[28] Take heed to yourselves, and to the whole flock, wherein the Holy Ghost hath placed you bishops, to rule the church of God, which he hath purchased with his own blood.

So, NO!

Obeying the chosen PRACTICES of one;s Bishop, who is well within HIS Authority and has from both God’s and the Churches perspective ; total responsibility for the care of the Souls of His Flock.

Religious FAITH & Moral beliefs are God’s and to be obeyed by BOTH, but practices are the domain of the Bishops.:slight_smile:

I pray that this helps you,
Patrick

Dan, would he not automatically belong to an Eastern Church? In which case the laws of the Latin Church would be irrelevant, right?

I just saw this. So, if you are the father, I believe your child would be Latin Rite, even though he was baptized Orthodox. (I am not a canon lawyer, but Dan is, so maybe he can verify.)

This is a somewhat unique situation and your priest is probably just doing the best he can with a situation for which there are no clear guidelines. If this is important to you, perhaps you can arm yourself with information and make an appointment with the priest. Your son has received his first Communion and it really doesn’t make sense to me to wait years for him to receive again. Maybe your pastor has concerns about catechesis and you can address those and assure him that you will enroll him in classes, regardless of whether he has received or not. He’ll still need to prepare for Confession and that preparation is often done at the same time.

How old is your son? Does he have an understanding that he has already received Communion?

That was my thought too, but not sure what happens if you have an Orthodox and Latin catholic parent and a minor is now taken care of by the Latin parent without the Orthodox parent coming into full communion. If I understand Canon 35 of the Eastern Churches correctly, they should retain their rite as much as possible and therefore be enrolled in the corresponding Eastern Catholic church. What is unclear is if a Latin parent can provide the profession to bring the child into full communion in a rite that is not their own. :shrug:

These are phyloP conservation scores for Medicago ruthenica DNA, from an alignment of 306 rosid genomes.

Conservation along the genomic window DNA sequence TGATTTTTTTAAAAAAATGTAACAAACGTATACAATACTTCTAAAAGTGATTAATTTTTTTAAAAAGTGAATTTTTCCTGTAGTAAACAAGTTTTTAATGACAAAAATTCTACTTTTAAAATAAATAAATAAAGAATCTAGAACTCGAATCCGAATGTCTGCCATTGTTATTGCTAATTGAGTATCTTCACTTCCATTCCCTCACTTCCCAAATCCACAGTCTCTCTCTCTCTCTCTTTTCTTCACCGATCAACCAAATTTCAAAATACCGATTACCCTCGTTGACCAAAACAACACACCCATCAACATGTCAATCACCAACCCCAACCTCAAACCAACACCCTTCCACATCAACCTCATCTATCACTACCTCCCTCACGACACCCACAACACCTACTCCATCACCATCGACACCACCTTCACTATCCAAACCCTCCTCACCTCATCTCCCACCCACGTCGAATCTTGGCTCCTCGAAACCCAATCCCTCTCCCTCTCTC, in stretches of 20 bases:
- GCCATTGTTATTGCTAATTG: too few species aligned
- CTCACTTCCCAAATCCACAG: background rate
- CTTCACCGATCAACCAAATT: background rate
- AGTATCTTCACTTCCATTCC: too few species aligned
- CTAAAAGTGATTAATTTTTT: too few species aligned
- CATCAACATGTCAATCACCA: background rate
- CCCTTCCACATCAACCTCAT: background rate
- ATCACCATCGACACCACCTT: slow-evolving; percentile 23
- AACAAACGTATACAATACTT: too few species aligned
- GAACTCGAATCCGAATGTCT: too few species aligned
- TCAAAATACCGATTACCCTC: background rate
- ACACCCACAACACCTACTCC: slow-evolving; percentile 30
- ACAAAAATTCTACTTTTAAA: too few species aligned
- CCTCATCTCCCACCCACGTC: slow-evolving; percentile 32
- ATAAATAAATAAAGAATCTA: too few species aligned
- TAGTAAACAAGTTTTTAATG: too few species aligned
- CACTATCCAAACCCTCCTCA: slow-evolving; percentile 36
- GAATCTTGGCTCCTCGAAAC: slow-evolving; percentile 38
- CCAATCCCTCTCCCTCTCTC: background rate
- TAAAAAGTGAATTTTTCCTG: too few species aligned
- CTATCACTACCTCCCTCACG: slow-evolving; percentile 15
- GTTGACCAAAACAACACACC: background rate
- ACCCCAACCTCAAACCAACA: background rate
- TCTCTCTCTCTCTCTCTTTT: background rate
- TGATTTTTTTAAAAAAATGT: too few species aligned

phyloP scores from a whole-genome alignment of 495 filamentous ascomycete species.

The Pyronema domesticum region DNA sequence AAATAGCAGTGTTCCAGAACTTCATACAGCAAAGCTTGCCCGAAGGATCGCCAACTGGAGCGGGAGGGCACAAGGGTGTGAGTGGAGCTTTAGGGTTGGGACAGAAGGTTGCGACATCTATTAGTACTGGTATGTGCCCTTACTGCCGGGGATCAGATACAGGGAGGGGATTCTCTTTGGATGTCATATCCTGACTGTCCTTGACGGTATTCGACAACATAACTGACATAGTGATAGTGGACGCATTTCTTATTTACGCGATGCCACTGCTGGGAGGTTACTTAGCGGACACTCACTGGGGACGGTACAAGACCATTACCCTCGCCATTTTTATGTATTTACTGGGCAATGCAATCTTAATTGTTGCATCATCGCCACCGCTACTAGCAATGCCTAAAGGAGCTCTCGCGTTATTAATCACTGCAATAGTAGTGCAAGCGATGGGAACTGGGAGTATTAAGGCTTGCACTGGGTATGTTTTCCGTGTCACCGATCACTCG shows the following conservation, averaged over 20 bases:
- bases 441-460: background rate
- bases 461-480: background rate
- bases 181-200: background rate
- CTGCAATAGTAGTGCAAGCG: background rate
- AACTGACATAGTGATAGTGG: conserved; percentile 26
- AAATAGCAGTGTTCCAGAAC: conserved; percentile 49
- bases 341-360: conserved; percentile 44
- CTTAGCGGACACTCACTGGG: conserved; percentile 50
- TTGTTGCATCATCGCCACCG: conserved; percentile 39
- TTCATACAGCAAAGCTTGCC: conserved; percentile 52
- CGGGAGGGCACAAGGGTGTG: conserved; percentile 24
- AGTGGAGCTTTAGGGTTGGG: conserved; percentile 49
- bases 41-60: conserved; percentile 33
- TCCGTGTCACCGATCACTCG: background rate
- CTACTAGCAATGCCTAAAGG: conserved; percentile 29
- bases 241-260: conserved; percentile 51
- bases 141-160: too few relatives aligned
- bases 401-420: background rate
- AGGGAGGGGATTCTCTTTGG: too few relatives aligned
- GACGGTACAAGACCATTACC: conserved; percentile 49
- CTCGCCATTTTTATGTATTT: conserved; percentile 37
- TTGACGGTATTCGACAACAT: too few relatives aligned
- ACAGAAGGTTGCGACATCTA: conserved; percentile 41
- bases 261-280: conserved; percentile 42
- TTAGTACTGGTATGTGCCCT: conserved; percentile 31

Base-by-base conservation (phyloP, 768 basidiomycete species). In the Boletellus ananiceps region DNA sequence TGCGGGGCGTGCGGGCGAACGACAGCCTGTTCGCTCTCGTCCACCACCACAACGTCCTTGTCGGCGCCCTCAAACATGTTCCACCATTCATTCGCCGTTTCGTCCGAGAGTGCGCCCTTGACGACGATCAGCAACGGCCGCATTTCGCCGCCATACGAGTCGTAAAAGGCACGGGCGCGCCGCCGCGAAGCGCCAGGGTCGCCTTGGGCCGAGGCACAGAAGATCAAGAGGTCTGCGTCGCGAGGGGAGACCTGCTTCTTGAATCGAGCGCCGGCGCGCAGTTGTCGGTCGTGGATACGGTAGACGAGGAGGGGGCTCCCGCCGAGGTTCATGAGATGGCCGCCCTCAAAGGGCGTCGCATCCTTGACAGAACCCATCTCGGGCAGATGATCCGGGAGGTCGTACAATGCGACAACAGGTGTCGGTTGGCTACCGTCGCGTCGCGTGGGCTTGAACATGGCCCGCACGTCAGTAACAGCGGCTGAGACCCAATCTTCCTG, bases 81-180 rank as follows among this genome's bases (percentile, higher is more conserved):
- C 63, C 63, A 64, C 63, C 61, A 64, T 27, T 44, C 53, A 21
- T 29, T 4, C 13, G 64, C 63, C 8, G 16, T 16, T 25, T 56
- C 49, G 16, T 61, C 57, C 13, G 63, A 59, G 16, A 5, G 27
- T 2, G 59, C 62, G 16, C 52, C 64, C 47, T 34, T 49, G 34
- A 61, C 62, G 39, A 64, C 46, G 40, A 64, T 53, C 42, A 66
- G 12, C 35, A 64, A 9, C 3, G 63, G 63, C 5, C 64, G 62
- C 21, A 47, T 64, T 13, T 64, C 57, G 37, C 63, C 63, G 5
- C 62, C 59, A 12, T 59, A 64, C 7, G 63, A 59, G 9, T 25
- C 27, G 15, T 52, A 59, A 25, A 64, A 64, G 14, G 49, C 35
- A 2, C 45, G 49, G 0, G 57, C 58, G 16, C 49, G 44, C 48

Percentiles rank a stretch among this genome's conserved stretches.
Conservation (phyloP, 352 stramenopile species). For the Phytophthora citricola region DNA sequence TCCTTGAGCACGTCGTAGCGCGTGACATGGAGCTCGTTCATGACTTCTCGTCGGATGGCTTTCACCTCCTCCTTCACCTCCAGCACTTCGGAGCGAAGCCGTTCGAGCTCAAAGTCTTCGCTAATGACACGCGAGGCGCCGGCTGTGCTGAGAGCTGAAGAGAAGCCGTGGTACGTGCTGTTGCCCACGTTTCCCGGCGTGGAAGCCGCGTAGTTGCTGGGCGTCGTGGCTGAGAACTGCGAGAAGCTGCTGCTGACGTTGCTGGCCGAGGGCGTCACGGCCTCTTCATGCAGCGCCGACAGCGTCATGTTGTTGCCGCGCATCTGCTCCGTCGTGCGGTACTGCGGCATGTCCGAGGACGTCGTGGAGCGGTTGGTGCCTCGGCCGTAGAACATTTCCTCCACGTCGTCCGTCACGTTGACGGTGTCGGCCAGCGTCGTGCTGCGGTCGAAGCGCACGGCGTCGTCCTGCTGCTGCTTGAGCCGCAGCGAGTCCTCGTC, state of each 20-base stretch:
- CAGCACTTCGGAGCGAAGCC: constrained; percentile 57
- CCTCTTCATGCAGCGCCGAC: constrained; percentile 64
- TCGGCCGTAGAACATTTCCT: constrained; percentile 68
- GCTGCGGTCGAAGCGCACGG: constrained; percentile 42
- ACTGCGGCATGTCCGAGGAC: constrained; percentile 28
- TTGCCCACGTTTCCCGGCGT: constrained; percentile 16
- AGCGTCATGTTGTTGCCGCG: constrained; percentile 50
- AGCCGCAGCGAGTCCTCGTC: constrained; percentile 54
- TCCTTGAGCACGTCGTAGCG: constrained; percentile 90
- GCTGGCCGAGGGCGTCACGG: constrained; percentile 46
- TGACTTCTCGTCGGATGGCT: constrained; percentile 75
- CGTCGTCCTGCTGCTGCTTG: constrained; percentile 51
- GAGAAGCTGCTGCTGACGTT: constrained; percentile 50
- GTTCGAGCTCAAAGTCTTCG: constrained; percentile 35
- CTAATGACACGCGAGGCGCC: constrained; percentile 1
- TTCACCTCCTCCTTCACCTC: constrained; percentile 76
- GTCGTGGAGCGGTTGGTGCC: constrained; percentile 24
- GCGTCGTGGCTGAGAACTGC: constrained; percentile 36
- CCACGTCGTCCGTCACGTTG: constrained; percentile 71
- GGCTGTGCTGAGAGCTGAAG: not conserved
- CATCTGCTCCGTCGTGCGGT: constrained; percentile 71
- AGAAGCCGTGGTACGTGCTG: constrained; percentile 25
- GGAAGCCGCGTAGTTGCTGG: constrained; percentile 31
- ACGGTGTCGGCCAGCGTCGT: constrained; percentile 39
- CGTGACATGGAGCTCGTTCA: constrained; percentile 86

Yeah, he is enrolled, I got the decision when enrolling him. He is 7 so only one year behind. (He is 2nd grade in a class of 1st graders)

He does understand for the most part his pre communion lol… I also don’t fight his mother’s religion or make it a negative. I talk on the similarities and things about a possible future reunion of the schism churches (which would negate all issues lol) and things like that. So he actually has some pride about how despite the mixed religion confusion he is sort of legitimate to both and doesnt feel like he is looked down upon… except some of what my ex says :frowning:

She has gone on the negative side and such and contradicts orthodox teaching just to condradict catholic teaching (ie: he learned it with me so he must be told the opposite by her)

Now we are in a situation where religion is going to be brought up at the next court… so the secular government is actually going to decide what religion my son can be… so that’ll be interesting. On the off chance she wins that, at least I didnt marry a pagan lol

Then it gets murkier as I could legally take him to mass and theologically his sacraments are valid in either. But he would have to leave CCD which he actually loves. He literally was mad at his mom because she wouldnt take him on her Sundays. He looks forward to CCD… so errr there is that crushing of what he loves that she’d do just to get at me.

So a child gets stuck for 18 years in the opposite church of his parent just cause?

Can we not convert rites? Like I can’t become eastern rite etc?

Especially with a non practicing parent involved?

DISCLAIMER: The views and opinions expressed in these forums do not necessarily reflect those of Catholic Answers. For official apologetics resources please visit www.catholic.com.